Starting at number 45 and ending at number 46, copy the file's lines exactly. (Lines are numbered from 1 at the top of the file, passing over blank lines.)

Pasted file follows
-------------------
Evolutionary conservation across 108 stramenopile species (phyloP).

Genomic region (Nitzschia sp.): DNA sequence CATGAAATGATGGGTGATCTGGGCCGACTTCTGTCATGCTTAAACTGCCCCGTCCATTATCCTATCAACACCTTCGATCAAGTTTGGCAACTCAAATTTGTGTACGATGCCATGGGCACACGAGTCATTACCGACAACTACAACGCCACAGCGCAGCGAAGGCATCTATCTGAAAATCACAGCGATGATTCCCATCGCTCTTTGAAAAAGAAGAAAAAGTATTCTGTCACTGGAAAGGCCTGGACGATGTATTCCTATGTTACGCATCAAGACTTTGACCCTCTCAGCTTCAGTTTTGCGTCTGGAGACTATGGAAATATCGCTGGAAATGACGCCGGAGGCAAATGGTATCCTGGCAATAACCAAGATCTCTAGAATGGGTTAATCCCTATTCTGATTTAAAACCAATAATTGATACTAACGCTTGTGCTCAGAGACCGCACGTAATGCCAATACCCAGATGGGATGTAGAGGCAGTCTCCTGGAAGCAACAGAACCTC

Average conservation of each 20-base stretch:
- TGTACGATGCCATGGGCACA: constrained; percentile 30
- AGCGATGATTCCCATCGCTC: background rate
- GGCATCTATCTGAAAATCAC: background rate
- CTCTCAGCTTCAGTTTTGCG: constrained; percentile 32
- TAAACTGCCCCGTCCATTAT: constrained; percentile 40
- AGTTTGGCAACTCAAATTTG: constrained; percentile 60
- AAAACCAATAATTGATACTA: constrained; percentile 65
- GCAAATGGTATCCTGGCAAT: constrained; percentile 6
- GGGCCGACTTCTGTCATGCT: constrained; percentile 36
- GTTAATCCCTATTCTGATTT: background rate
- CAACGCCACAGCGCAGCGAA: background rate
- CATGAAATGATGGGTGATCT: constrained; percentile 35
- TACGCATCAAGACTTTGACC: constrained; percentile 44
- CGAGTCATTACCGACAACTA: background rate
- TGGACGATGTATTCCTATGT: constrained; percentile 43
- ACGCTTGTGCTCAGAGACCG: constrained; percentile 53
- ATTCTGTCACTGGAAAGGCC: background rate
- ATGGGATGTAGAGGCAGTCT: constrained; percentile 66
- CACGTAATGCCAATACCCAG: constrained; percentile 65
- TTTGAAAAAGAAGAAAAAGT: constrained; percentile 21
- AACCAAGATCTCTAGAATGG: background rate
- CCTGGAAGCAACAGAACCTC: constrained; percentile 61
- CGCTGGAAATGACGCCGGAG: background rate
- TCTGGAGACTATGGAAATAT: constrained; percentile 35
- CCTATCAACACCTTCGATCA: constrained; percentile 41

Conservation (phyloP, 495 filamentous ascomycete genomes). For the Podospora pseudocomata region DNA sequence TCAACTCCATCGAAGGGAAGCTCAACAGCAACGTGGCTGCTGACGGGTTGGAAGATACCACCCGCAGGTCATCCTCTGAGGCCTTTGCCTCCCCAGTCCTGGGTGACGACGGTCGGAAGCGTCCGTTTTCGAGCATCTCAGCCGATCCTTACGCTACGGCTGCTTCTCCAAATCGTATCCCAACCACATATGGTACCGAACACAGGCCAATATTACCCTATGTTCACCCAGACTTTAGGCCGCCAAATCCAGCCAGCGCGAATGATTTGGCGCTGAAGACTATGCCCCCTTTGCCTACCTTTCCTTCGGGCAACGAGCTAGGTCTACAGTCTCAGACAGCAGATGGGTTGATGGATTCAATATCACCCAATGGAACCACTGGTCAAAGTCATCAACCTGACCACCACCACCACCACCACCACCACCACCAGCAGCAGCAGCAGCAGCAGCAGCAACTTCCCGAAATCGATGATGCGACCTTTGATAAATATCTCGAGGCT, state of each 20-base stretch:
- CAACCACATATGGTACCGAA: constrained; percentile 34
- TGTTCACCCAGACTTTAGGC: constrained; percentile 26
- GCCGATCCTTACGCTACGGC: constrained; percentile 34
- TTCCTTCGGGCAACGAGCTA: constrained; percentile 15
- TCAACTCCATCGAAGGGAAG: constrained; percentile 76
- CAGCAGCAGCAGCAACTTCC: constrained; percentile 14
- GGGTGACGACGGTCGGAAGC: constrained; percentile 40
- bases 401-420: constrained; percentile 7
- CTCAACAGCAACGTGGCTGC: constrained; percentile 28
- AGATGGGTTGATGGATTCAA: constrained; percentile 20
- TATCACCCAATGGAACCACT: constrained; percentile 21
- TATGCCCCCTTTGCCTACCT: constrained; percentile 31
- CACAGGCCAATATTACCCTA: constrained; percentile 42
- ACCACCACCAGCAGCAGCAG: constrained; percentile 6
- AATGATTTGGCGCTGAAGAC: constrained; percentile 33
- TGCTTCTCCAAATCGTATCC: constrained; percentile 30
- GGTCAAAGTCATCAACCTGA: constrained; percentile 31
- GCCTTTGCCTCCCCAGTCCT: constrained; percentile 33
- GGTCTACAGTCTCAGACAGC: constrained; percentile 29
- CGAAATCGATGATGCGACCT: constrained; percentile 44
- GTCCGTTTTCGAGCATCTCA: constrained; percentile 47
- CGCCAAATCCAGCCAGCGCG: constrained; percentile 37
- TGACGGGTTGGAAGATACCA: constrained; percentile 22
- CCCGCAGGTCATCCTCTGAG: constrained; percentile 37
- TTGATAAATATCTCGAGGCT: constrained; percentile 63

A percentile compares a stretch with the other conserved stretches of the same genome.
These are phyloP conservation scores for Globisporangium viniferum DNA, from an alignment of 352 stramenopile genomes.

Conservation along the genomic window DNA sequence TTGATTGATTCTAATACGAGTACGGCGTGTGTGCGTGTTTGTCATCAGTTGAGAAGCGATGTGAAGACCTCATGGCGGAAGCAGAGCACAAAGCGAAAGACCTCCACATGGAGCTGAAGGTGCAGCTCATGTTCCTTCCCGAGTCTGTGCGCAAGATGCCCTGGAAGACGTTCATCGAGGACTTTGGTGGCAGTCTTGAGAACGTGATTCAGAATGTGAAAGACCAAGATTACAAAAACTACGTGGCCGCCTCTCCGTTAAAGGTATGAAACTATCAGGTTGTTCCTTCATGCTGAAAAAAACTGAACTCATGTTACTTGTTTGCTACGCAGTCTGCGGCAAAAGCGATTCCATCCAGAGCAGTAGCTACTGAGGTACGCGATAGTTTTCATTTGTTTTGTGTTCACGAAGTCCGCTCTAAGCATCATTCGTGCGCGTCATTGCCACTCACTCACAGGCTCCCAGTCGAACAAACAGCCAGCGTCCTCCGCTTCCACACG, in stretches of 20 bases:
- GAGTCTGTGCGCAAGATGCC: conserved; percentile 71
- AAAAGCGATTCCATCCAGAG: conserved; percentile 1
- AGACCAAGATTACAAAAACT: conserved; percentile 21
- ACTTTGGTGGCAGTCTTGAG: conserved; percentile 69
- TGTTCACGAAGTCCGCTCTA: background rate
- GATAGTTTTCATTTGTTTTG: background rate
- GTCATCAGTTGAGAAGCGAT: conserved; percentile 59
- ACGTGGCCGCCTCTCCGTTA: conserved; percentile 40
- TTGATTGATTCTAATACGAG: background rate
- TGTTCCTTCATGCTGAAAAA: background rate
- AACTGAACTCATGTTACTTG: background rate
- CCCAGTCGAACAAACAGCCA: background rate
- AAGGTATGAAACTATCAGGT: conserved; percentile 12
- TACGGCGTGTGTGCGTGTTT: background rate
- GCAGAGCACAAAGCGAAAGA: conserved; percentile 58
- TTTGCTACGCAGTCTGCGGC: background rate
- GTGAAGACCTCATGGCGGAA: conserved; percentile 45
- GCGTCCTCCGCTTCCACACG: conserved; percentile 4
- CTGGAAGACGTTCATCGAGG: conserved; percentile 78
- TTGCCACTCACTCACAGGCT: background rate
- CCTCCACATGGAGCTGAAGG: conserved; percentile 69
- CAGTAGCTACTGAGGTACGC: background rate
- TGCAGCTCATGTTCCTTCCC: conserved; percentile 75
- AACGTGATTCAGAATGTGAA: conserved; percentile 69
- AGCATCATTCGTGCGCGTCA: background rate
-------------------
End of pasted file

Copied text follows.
- TGCTTCTCCAAATCGTATCC: constrained; percentile 30
- GGTCAAAGTCATCAACCTGA: constrained; percentile 31